for the World Health Organization (WHO) in Geneva, updated their 1985 report
with a new publication, "Care in Normal Birth: A Practical Guide"
Publication 9624, 1996.
For the benefit of mankind, a board of international medical experts
Normal birth is defined as "spontaneous in onset, low-risk at the start of
labor and remaining so throughout labor and delivery. The infant is born
spontaneously in the head first position between 37 and 42 completed weeks.
As the labor and delivery of many high-risk women have a normal course, a
number of the recommendations in this paper also apply to the care of these
Current Israeli practice incorporates some of the recommendations, for
example using gloves during delivery, sterility in cutting the cord, and
routine exam of the placenta.
The following recommendations, based on accepted medical knowledge, are not
adhered to in Israeli hospitals as a rule:
Practices listed as "Clearly Harmful or Ineffective and Should be
Routine Intravenous infusion in labor
Routine use of supine position during labor
Routine use of lithotomy position during delivery
Sustained, directed bearing down efforts during pushing (PUSH PUSH PUSH!!)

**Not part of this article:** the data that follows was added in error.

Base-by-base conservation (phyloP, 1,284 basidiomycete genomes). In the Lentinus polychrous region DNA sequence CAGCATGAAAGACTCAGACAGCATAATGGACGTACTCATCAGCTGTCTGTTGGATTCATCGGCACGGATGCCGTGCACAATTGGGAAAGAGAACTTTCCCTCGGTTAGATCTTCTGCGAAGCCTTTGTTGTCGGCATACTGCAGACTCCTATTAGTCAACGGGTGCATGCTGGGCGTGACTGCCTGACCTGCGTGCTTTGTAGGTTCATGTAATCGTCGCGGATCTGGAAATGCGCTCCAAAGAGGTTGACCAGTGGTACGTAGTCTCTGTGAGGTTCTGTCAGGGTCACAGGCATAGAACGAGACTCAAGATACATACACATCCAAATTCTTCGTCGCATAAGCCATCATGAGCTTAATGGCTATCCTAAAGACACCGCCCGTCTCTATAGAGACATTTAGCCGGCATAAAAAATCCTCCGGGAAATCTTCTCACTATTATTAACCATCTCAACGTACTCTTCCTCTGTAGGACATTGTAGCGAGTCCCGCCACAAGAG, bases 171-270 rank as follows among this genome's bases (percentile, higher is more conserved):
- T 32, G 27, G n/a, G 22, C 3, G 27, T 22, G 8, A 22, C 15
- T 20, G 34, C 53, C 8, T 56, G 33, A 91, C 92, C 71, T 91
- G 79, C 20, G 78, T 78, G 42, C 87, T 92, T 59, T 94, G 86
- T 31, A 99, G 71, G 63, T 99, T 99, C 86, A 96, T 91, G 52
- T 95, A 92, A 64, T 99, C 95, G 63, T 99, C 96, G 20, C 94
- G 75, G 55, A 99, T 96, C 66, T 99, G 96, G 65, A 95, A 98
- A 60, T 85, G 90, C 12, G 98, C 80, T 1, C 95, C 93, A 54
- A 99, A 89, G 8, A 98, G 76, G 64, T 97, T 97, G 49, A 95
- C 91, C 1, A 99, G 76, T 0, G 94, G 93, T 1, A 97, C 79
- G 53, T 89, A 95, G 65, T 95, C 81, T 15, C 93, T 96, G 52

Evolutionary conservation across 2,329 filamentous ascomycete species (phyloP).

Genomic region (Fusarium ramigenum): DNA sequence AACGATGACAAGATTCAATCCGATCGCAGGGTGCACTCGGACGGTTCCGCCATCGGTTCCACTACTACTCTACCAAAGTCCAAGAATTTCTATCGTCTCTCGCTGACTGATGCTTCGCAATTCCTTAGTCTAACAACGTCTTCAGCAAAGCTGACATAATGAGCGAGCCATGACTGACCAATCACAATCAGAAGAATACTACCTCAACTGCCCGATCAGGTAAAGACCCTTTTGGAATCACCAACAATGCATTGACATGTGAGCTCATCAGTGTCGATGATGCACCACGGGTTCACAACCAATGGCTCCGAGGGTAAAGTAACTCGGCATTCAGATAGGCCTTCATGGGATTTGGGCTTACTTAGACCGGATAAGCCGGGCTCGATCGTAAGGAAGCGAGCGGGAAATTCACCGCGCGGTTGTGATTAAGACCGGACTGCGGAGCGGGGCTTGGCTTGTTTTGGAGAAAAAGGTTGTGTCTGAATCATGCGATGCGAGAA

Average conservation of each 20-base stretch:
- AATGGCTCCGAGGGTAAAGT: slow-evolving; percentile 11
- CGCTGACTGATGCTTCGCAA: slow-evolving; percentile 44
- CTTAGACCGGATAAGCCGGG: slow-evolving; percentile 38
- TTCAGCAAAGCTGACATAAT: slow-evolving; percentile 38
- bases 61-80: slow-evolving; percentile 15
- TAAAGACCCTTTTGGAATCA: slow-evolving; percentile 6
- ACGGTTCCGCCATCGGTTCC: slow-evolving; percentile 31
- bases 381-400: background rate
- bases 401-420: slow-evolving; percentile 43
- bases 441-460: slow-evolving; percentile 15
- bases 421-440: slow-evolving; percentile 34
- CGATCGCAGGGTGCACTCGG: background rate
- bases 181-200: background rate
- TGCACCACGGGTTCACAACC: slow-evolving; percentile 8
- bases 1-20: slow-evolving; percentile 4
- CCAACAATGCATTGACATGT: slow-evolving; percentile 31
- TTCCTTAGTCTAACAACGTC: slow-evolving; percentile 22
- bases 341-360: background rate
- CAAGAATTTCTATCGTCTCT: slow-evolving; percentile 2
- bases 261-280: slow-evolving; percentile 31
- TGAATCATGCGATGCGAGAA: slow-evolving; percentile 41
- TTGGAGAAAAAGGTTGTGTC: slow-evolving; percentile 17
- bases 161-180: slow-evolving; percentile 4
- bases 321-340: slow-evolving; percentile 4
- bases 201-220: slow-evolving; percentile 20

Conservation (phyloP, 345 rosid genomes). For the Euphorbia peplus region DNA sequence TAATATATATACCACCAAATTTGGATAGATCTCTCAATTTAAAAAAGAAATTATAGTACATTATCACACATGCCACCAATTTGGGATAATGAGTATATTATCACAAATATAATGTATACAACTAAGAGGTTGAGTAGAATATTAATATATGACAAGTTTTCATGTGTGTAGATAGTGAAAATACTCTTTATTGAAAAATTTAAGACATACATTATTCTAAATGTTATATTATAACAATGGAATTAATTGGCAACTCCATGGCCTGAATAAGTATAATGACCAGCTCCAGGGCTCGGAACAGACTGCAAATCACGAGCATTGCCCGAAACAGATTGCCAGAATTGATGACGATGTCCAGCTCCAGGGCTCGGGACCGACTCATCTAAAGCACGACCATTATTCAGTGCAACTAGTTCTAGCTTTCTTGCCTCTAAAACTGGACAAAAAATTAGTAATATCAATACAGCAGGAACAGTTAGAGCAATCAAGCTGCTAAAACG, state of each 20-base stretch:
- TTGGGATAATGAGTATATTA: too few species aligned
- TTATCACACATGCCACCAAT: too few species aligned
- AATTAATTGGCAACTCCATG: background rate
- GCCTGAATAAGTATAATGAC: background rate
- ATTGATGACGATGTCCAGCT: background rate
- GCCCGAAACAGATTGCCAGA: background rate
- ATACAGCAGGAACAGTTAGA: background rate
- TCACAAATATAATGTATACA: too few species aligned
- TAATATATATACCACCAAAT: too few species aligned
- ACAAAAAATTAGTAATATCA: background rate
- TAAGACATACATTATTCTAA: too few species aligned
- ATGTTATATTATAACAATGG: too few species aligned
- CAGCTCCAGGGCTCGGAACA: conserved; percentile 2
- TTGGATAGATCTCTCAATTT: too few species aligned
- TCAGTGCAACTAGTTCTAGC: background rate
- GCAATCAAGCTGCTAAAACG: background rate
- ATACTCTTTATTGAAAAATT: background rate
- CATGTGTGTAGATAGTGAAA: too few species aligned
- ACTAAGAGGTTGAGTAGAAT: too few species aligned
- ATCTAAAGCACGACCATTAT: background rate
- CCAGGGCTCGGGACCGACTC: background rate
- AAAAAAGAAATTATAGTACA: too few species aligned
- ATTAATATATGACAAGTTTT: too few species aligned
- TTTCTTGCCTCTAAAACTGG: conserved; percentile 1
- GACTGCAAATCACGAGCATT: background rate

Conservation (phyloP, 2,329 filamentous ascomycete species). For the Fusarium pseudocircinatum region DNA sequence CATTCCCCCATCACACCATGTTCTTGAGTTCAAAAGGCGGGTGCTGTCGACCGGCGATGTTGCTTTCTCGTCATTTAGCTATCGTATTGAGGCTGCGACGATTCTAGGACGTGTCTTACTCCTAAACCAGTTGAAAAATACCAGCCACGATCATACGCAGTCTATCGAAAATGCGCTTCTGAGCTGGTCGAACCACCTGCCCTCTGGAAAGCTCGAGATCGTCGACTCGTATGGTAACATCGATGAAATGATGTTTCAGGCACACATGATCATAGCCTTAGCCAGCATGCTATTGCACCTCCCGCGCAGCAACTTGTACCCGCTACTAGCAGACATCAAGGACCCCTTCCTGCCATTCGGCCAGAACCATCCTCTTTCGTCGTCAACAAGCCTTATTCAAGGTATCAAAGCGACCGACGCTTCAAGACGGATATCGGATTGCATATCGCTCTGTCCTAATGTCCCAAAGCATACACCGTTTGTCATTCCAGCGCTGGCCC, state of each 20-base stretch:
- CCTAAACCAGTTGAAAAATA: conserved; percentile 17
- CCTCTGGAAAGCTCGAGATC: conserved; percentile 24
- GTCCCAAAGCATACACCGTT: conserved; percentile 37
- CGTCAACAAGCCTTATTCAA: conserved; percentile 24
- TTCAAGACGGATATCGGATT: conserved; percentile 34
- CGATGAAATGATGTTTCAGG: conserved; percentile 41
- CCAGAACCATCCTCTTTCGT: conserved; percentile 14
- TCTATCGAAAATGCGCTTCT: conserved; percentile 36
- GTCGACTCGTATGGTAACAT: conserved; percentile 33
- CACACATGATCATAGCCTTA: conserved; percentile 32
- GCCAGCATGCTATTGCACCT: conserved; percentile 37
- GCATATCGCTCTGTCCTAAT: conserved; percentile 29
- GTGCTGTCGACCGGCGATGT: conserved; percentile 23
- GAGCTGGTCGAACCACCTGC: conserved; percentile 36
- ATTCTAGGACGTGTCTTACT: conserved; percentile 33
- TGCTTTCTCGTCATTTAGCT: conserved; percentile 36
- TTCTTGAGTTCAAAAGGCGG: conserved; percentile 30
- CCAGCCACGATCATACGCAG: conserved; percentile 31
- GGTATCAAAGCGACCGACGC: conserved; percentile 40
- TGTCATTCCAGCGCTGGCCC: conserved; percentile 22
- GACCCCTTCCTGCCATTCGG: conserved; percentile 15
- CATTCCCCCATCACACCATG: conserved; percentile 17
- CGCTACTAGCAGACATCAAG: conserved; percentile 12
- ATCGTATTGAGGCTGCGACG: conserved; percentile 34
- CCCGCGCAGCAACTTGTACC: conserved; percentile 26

Massaging and stretching the perineum during pushing.
"Practices which are to be used with caution until further research
clarifies the issues":
Routine breaking the water
Routine shot of pitocin after birth
Clamping the cord right away after birth
"Practices which are frequently used inappropriately":
EFM- Electronic Fetal Monitoring
Oxytocin augmentation in labor
Repeated or frequent vaginal exams, especially by more than one caregiver
Episiotomy for first births
Changes are happening. For example for the past 5 years, routine enema,
listed in the category of practices that are clearly harmful or ineffective
is slowly being phased out in many hospitals. The already excellent outcomes
of Israeli hospitals would improve if they adhered to the WHO
recommendations based on years of research outcomes.
Source: Care in Normal Birth: a practical guide.
Maternal and Newborn Health, World Health Organization 1996
Document 96.24. Available free of charge from: W.H.O., 1211 Geneva 27,
Switzerland. Fax 41 22 791 0746